Chondroitin sulfate proteoglycans (CSPGs) are a family of extracellular matrix molecules with various functions in regulating tissue morphogenesis, cell division, and axon guidance. A number of CSPGs are highly upregulated by reactive glial scar tissues after injuries and form a strong barrier for axonal regeneration in the adult vertebrate CNS. Although CSPGs may negatively regulate axonal growth via binding and altering activity of other growth-regulating factors, the molecular mechanisms by which CSPGs restrict axonal elongation are not well understood. Here, we identified a novel receptor mechanism whereby CSPGs inhibit axonal growth via interactions with neuronal transmembrane leukocyte common antigen-related phosphatase (LAR). CSPGs bind LAR with high affinity in transfected COS-7 cells and coimmunoprecipitate with LAR expressed in various tissues including the brain and spinal cord. CSPG stimulation enhances activity of LAR phosphatase in vitro. Deletion of LAR in knock-out mice or blockade of LAR with sequence-selective peptides significantly overcomes neurite growth restrictions of CSPGs in neuronal cultures. Intracellularly, CSPG–LAR interaction mediates axonal growth inhibition of neurons partially via inactivating Akt and activating RhoA signals. Systemic treatments with LAR-targeting peptides in mice with thoracic spinal cord transection injuries induce significant axon growth of descending serotonergic fibers in the vicinity of the lesion and beyond in the caudal spinal cord and promote locomotor functional recovery. Identification of LAR as a novel CSPG functional receptor provides a therapeutic basis for enhancing axonal regeneration and functional recovery after CNS injuries in adult mammals.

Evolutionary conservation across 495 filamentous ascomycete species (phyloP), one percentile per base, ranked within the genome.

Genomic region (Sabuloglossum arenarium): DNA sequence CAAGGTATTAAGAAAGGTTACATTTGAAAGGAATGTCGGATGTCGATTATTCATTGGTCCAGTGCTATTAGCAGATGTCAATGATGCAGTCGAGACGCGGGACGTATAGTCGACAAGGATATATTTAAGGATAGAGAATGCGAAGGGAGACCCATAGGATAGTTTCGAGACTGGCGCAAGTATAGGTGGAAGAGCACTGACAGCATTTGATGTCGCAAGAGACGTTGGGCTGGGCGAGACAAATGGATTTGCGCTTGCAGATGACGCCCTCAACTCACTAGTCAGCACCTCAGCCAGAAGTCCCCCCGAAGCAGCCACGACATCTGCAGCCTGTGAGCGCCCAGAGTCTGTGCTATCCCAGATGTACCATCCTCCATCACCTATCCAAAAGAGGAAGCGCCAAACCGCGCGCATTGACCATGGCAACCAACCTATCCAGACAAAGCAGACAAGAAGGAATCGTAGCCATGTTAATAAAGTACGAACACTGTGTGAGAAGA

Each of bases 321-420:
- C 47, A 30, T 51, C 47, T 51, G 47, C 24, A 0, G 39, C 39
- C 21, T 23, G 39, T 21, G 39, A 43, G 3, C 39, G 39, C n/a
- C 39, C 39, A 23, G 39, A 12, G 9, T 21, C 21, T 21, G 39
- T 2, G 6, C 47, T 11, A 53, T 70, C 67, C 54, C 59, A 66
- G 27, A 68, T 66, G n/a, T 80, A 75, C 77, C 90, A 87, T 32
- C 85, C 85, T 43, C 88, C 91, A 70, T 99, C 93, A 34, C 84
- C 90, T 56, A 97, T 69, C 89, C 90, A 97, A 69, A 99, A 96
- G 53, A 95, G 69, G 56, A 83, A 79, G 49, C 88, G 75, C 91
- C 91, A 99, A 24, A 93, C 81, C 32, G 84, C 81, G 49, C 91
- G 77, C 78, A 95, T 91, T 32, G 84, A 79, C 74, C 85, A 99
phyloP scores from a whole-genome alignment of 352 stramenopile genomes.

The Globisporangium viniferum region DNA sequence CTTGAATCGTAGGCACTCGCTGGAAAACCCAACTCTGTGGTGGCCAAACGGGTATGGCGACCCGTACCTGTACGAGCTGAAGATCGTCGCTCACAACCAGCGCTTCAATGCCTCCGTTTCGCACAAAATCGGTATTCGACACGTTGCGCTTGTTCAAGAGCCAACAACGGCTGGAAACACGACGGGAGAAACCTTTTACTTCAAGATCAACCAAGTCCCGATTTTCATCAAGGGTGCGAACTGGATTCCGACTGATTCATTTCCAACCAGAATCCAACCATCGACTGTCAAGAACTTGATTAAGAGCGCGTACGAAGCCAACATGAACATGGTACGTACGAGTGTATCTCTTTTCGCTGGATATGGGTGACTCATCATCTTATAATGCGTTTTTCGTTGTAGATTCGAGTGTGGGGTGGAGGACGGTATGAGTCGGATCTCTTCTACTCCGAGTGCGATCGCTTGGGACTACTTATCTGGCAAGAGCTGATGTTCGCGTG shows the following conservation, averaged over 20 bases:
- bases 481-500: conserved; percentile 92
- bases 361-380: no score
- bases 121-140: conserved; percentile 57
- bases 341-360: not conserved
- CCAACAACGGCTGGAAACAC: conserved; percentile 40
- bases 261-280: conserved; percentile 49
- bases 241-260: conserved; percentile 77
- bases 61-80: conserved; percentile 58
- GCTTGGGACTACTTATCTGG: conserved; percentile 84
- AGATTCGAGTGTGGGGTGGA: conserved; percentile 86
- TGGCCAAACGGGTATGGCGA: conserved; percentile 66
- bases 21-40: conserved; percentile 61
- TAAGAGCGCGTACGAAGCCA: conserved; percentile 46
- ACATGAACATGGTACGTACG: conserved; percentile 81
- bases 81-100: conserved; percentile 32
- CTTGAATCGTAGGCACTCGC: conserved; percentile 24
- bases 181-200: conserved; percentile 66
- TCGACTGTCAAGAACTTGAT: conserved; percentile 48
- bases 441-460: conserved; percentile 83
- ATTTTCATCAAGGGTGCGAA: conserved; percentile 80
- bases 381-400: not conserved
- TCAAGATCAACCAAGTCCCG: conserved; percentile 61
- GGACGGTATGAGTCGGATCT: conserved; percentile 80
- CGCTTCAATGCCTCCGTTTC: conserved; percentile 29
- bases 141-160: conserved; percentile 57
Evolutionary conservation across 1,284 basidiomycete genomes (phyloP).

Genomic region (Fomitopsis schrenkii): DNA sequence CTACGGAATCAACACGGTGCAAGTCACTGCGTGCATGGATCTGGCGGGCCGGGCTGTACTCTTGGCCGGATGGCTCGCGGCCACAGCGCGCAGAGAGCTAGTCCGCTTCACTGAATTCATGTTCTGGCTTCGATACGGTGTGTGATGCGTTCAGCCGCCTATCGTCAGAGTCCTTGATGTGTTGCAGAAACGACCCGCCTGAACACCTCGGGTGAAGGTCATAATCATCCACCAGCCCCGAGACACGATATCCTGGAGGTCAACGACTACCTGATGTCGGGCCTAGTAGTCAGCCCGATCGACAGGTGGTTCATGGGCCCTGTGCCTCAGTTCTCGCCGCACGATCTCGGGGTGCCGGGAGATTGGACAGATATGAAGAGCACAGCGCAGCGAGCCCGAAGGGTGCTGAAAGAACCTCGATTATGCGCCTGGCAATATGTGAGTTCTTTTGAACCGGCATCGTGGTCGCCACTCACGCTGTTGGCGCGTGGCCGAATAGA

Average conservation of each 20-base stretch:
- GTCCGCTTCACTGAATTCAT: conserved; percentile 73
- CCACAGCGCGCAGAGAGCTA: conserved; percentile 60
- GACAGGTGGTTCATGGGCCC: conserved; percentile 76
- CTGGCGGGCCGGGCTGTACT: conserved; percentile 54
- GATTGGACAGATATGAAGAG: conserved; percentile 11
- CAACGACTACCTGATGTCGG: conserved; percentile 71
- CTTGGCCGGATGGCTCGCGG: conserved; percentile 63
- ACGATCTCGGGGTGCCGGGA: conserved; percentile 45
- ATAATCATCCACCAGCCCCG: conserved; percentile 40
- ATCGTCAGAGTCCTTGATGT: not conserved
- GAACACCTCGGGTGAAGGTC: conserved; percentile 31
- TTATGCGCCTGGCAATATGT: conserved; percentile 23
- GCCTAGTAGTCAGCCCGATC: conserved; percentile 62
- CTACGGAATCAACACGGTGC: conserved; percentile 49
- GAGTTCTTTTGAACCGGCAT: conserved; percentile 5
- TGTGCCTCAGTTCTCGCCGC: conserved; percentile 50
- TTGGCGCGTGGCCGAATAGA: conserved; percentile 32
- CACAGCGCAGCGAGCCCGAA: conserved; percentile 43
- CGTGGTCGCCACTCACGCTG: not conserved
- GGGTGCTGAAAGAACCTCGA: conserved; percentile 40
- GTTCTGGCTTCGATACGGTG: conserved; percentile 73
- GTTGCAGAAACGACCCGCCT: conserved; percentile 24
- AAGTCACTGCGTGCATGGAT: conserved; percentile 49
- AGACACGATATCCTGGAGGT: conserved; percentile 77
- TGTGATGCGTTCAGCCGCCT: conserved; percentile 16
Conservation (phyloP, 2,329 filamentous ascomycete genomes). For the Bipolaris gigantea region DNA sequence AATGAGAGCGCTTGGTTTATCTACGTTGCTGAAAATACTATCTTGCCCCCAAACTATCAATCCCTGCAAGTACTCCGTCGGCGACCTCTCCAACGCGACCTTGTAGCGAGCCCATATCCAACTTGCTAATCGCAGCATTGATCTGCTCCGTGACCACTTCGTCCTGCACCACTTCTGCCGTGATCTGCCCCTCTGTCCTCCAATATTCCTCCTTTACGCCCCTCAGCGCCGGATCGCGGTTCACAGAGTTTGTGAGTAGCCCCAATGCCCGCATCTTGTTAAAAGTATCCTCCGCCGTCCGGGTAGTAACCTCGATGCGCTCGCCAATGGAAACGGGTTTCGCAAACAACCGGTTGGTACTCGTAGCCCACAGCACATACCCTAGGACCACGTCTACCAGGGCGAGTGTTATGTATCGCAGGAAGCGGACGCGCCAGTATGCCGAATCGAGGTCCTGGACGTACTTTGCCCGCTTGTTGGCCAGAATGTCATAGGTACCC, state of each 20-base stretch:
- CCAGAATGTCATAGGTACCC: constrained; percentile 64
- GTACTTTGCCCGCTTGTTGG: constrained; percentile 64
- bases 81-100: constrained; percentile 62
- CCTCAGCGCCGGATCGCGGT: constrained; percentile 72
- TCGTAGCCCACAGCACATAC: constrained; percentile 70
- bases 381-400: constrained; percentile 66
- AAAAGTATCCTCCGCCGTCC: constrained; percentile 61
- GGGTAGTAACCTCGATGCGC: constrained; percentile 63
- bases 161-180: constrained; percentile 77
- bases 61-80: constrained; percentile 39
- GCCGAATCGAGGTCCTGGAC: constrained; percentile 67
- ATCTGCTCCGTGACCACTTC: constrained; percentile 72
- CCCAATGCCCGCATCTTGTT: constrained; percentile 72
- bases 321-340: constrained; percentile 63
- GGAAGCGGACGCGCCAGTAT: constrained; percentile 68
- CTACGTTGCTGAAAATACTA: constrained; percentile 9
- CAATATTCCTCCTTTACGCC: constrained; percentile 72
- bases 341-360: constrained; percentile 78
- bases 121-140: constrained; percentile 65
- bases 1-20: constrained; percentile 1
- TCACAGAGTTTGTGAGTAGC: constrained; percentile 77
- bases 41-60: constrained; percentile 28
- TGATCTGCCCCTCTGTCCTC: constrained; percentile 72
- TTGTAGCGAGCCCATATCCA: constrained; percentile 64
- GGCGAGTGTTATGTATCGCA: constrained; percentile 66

Following axonal injuries, chondroitin sulfate proteoglycans (CSPGs) generated by the reactive glial scar tissues significantly contribute to axon growth failure in the CNS (Snow et al., 1990; McKeon et al., 1991; Bradbury et al., 2002; Silver and Miller, 2004). The major CSPGs found in the CNS include neurocan, versican, aggrecan, brevican, phosphacans, and NG2. Structurally, CSPG molecules contain a single core protein and one or more polysaccharide glycosaminoglycan (GAG) chains. After CNS injuries, CSPGs are considerably upregulated in reactive astrocytes and oligodendrocyte progenitors and the increased CSPG concentrations form a potent chemical barrier for axonal regeneration by preventing elongation (Bradbury et al., 2002; Jones et al., 2003; Sherman and Back, 2008). The GAG chains of CSPGs play a critical role in regulating the suppression properties of CSPGs because removing chondroitin sulfate GAGs from the core protein attenuates CSPG inhibition and facilitates axonal regeneration. Particularly, enzymatic cleavage of GAG chains with bacterial chondroitinase ABC (ChABC) reduces CSPG suppression and enhances axonal regeneration of nigrostriatal, corticospinal, and ascending fibers, and improving functional recovery after CNS injuries (Moon et al., 2001; Bradbury et al., 2002; Cafferty et al., 2007; García-Alías et al., 2008; Tester and Howland, 2008; Jefferson et al., 2011). ChABC combined with cell transplants further promotes axonal regeneration after spinal cord injury (SCI) (Fouad et al., 2005; Houle et al., 2006; Kim et al., 2006; Tom et al., 2009; Alilain et al., 2011). Thus, CSPG axonal growth inhibitors are important targets for overcoming growth repression in the injured CNS.